JOHN McKINNEY emigrated from the neighborhood of Mt. Airy, North Carolina, into this section, while it was yet
a part of Washington County some time between the years 1785 and 1800. He settled on what is now known as Red Hill,
near the village of Pattonsville, Virginia. He acquired a large landed estate and undertook the growth of cotton
on a large scale with the many slaves he had brought with him from North Carolina. The climate of this section,
however, not being suited to the successful growth of cotton, he directed his attention to the cultivation of tobacco.
He grew tobacco on a large scale and manufactured it into cigars and plug tobacco. He also planted large apple
and peach orchards on different parts of his large plantation.
It is thought that he sustained a close and familiar relationship with Daniel Boone, if not a kinsman, as the following
letter found among his papers seems to disclose:
“Tuscaloosa County, Allabama.
“Dear Brother Sister I onc mor Right you a few Lines to Inform you that wee ar all well at this time only muself
I have ben Down about tow month and am very sik at this time wee have Received a letter from our Dauter at Brother
James they are all well at that time you have Rot to mee concerning my part of that land I dont know hardly what
to Right. I am willing to take Sixty Dollars for my part but I Dont how I am to get from here to their after it
I am in great need of it but propety wont sute mee. If you have a mind to giv mee that and can send it to me by
the mall it will obled mee very much.
So nothing more only Remains
It is thought that reports of the country made by Boone, who came from an adjoining county In North Carolina, influenced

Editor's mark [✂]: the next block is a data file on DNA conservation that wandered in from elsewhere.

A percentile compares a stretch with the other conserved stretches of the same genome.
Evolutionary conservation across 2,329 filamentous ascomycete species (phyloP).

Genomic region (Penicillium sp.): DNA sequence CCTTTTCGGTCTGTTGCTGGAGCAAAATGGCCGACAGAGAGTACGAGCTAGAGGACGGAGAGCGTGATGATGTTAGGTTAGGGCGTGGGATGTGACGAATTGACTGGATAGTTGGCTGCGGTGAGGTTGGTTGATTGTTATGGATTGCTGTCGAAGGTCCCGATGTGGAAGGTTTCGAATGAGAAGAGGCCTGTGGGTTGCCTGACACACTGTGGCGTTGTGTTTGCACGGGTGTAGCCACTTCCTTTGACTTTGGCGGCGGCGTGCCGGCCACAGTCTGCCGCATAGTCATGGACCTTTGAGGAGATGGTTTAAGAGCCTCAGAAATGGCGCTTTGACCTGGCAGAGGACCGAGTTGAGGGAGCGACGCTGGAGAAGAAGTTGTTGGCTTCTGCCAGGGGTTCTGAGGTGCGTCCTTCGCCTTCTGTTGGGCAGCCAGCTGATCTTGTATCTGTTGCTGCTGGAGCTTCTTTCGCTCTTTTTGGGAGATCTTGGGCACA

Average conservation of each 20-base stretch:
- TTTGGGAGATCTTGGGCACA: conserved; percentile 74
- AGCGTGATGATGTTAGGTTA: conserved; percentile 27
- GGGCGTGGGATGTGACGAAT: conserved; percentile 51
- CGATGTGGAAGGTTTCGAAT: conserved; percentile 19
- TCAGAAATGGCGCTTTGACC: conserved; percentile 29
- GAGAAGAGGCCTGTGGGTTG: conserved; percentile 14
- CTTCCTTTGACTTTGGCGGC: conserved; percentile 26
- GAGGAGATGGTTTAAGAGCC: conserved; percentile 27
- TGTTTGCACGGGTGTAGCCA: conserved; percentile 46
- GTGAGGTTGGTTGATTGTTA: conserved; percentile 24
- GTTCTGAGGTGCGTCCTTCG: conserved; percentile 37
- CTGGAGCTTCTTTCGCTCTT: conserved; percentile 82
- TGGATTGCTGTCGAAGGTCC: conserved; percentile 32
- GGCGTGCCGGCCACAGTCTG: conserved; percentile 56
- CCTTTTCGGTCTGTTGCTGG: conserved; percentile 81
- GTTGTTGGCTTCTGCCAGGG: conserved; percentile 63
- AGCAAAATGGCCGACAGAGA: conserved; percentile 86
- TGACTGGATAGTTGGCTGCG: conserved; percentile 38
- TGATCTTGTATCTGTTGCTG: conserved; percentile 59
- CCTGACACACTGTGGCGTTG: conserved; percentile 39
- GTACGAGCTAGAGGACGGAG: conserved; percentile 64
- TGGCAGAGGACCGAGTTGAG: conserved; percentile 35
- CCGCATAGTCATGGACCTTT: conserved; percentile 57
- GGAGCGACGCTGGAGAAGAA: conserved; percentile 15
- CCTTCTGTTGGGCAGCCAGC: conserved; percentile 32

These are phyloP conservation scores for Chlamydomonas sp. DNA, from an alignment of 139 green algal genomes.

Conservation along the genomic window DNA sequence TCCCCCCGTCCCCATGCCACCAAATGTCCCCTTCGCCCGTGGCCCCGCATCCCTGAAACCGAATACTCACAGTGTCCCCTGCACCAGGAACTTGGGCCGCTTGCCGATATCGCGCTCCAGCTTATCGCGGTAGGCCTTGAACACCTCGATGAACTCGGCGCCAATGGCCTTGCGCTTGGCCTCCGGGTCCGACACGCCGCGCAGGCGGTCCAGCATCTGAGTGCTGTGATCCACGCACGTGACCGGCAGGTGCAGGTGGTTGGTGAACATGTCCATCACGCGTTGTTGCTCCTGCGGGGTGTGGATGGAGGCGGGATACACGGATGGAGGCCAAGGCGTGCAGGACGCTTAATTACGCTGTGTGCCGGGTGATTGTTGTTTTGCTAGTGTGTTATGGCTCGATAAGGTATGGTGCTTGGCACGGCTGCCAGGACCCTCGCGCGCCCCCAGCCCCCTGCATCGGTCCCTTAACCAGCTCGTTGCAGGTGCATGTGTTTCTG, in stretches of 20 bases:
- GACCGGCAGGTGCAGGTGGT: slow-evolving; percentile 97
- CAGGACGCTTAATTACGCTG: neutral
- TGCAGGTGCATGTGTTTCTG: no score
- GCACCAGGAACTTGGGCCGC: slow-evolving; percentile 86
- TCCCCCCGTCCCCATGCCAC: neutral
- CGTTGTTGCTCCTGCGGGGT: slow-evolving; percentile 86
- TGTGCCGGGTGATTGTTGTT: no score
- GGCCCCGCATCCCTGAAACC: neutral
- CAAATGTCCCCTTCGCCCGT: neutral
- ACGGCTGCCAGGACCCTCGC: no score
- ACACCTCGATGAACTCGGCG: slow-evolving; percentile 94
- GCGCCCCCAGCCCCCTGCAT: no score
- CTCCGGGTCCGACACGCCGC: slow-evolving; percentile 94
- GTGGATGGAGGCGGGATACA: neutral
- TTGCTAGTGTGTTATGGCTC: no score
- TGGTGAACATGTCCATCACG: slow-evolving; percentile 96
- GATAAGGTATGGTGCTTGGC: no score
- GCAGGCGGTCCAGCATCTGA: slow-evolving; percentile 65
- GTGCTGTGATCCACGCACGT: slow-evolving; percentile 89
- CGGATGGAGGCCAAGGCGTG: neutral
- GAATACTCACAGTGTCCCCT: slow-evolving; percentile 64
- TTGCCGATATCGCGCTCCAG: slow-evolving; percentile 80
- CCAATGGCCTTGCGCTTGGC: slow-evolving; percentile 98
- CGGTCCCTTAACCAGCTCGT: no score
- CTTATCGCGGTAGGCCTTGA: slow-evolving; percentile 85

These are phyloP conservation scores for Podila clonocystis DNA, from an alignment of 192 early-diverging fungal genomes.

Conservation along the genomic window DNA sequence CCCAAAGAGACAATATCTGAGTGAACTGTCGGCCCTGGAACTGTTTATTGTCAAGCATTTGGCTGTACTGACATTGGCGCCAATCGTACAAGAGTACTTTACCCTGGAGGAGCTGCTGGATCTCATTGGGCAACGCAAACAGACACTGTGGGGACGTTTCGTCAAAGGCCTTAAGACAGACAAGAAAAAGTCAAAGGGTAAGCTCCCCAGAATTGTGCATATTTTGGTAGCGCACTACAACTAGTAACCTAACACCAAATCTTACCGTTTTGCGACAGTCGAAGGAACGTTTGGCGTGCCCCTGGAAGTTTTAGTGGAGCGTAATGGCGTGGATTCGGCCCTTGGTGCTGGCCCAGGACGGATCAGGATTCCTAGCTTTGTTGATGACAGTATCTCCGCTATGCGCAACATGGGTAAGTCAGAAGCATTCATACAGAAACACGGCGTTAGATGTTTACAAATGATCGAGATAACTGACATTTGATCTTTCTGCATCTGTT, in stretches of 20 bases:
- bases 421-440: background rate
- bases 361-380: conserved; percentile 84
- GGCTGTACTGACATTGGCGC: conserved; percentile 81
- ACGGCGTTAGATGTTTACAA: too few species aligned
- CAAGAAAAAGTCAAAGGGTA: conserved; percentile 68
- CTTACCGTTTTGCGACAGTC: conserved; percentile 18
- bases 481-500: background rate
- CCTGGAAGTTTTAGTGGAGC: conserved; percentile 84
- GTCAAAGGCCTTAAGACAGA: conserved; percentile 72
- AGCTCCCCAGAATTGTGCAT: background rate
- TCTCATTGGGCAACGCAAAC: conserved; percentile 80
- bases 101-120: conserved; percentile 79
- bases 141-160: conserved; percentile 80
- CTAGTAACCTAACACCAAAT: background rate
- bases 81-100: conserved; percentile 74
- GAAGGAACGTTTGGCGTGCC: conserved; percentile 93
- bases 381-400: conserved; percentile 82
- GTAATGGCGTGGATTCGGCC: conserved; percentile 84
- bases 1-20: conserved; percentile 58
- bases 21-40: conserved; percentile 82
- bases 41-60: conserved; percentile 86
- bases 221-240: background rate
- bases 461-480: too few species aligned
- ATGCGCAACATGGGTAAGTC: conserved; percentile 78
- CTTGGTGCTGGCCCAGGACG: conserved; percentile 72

McKinney to settle In this section.
in 1804, he was appointed captain of militia for Lee County by the Governor of Virginia. He represented the County
of Lee in the General Assembly of Virginia from 1906 to 1809. When Scott County was organized, be was a member
of the first court, and in September, 1815, he was the ruling magistrate or chairman of the county court. In 1815,
and again In 1816, he was appointed commissioner of the revenue for the North Side. In 1816, he qualified to celebrate
the rites of matrimony. In 1818, and again in 1824, he was made school commissioner for the school district In
which he lived. In 1819 and In 1820, he qualified as sheriff of the county. It is said that while living in the
same house, he was sheriff of Lee County, and then later sheriff of Scott County when It was formed.
In partnership with W. H. Carter and a Mr. Osborne he discovered and made salt at what is now known as Blackwater,
Virginia. Many of John MeKinney's papers, in an excellent state of preservation, are in possession of his descendants.
Some of them date back to the year 1775 and show a wide range of business transactions.
He leaves no descendants in this section bearing his name; branches of the Morison, Harris, Young, and Carter families
are descended from him.
He died about 1824 or 1825, and his wife died in 1840.
He is buried in an unmarked grave on Red Hill, about one mile south of Pattonsville, Virginia.
History of Scott County, Virginia
By: Robert M. Addington
Privately Printed 1932
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